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The Lord's Resistance Army is Africa’s most persistent and notorious 'terrorist' group. Led by the mysterious Joseph Kony, it has committed a series of horrific human rights abuses, including massacres and mutilations. Since the mid 1980s, it has abducted tens of thousands of people, including large numbers of children forced to train as fighters. The IC in 2005 issued warrants for Kony and his top commanders, and the United States is backing a military campaign against the group. But the LRA survives, continuing to inspire both fascination and fear. Authoritative but provocative, The Lord’s Resistance Army provides the most comprehensive analysis of the group available. From the roots of the violence to the oppressive responses of the Ugandan government and the failures of the international community, this collection looks at this most brutal of conflicts in fascinating depth, and includes a remarkable first-hand interview with Kony himself.
The Lord's Resistance Army is Africa's most extraordinarily persistent and notorious terrorist group. Since their rebellion in northern Uganda began in 1987, the group is estimated to have abducted an estimated 30,000 children as well as committing a series of massacres and other horrific human rights abuses against the local population. Led by the mysterious Joseph Kony, who in 2005 was indicted by the International Criminal Court, they remain a group that inspires both fascination and fear. Authoritative but provocative, The Lord's Resistance Army provides the most comprehensive analysis of the group available, dismantling numerous myths and providing a wealth of information that is not widely known. From the issue of child soldiers to the response of the Ugandan government, the book looks at every aspect of this most brutal of conflicts, and even includes a remarkable first-hand interview with Joseph Kony himself.
A noted expert provides a detailed, if chilling, examination of one of the most brutal and long-lived insurgent groups in Africa: Joseph Kony's Lord's Resistance Army. • Analyzes the Lord's Resistance Army's background, ideology, and operations • Assesses how the LRA's ideology and operations compare with other armed movements • Describes various efforts to contain or end the group • Describes the larger societal and political factors that can give rise to such groups, providing context for those interested in the overall security situation in East Africa
Deep in the Congo’s Garamba National Park in the dead of night, Joseph Kony – the notorious warlord wanted by the International Criminal Court – made a shocking admission. Loosened by home-made wine, exposing a vulnerability he could never show the world, Kony looked George Omona in the eye, ‘You need to know that if I had a choice I would not be doing this ... I wish I could be a man of books, like you.’ Three years earlier George was expelled from one of Uganda’s best schools, just weeks before he was due to graduate with exemplary grades, destroying his dreams of becoming a teacher. In desperation, his uncle found him a role in Kony’s Lord’s Resistance Army (LRA). George’s education and fluent command of English allowed him to rapidly rise through the ranks, eventually becoming one of Kony’s bodyguards, before he finally made his escape. George’s story – based on many hours of interviews with acknowledged LRA expert Ledio Cakaj – provides a vivid, personal and fascinating insight into the inner workings of the LRA, and the mind of Kony, its self-appointed prophet.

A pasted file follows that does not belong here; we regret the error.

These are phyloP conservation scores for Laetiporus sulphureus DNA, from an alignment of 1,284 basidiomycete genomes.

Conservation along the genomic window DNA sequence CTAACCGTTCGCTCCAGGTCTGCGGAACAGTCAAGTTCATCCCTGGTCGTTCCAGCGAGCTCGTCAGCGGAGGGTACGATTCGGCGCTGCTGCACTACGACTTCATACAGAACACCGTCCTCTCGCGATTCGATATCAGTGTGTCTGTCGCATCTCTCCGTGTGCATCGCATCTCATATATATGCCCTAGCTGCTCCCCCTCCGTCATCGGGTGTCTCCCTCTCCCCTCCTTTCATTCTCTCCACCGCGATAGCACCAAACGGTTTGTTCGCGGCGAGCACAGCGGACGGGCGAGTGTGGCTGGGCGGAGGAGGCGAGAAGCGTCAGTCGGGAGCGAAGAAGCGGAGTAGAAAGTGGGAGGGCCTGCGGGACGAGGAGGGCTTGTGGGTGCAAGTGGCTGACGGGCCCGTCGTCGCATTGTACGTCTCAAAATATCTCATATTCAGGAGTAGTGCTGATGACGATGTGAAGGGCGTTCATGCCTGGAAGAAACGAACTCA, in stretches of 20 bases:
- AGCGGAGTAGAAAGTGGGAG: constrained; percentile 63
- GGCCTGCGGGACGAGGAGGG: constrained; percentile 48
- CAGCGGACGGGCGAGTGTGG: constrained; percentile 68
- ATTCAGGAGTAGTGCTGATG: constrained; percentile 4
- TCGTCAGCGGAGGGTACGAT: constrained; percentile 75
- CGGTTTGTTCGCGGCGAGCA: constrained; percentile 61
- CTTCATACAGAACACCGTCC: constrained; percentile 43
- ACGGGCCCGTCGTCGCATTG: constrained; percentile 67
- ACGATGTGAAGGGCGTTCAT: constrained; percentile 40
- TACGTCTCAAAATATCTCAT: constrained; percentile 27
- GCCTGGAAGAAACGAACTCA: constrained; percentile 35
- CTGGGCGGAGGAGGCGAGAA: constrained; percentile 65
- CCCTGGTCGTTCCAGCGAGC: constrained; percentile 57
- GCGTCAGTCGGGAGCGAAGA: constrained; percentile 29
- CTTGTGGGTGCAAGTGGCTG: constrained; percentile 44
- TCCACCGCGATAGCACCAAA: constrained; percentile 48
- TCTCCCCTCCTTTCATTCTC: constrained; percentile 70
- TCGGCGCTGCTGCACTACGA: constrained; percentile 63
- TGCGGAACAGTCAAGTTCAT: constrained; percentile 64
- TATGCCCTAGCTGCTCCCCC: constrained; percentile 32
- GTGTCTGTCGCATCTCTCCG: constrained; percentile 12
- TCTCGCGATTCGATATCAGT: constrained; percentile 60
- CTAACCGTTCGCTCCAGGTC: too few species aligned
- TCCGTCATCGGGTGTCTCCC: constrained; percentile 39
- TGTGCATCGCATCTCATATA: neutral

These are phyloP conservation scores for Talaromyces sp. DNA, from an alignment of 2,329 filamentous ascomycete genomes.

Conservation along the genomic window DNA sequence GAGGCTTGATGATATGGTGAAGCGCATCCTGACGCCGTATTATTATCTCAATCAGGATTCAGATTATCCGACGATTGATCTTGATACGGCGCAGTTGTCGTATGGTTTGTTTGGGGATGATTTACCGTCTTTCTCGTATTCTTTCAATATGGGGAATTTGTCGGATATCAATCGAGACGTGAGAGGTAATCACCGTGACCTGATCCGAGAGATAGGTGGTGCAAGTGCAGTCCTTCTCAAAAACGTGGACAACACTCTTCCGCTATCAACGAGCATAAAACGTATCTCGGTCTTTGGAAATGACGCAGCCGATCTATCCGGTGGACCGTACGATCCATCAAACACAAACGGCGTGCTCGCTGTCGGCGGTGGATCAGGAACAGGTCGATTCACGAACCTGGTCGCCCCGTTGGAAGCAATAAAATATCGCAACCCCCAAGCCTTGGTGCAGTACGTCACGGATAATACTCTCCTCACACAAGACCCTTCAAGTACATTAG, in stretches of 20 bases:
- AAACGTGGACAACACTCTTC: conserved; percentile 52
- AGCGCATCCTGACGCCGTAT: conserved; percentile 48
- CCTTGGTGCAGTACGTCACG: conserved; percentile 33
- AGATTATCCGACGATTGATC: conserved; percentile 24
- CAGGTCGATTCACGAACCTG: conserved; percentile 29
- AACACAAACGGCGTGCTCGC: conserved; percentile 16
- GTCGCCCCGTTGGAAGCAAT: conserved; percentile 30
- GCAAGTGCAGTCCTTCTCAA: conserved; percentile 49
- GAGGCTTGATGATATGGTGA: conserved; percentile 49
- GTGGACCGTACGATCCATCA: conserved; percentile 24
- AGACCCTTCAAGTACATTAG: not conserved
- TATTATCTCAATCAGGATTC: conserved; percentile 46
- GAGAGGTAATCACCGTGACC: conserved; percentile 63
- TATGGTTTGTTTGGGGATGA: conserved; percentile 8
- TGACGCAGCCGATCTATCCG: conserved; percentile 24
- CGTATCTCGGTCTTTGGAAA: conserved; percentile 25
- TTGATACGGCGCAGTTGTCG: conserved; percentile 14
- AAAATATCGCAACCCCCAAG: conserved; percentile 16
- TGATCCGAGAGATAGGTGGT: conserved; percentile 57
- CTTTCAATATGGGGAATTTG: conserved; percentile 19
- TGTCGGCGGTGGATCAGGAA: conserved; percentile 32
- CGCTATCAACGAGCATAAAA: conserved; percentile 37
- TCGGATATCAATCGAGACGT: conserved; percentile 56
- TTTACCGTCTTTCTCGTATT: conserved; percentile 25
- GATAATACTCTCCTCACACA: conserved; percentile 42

Joseph Kony is the most dangerous guerilla leader in modern African history. It started with a visit from spirits. In 1991, Kony claimed that spiritual beings had come to him with instructions: he was to lead his group of rebels, the Lord's Resistance Army, in a series of brutal raids against ordinary Ugandan civilians. Decades later, Kony has sown chaos throughout Central Africa, kidnapping and terrorizing countless innocents—especially children. Yet despite an enormous global outcry, the Kony 2012 movement, and an international military intervention, the carnage has continued. Drawn from on-the-ground reporting by war correspondent David Axe and starkly illustrated by Tim Hamilton, Army of God is the first-ever graphic account of the global phenomenon surrounding Kony—from the devastation he has left behind to the long campaign to defeat him for good.
Holly Porter explores wrongdoing and justice, and sexual violence and rape, among the Acholi people in northern Uganda.
In recent decades, international courts have increasingly started investigating armed conflicts. However, the impact of this remains under-researched. Patrick S. Wegner closes this gap via a comprehensive analysis of the impact of the International Criminal Court in the Darfur and Lord's Resistance Army conflicts. He offers a fresh approach to peace and conflict studies, while avoiding the current quantitative focus of the literature and polarisation between critics and supporters of applying justice in conflicts. This is the first time that the impact of an international criminal court has been analysed in all its facets in two conflicts. The consequences of these investigations are much more complex and difficult to predict than most of the existing literature suggests. Recurrent claims, such as the deterrent effect of trials and the danger of blocking negotiations by the issuing of arrest warrants, are put to the test here with some surprising results.

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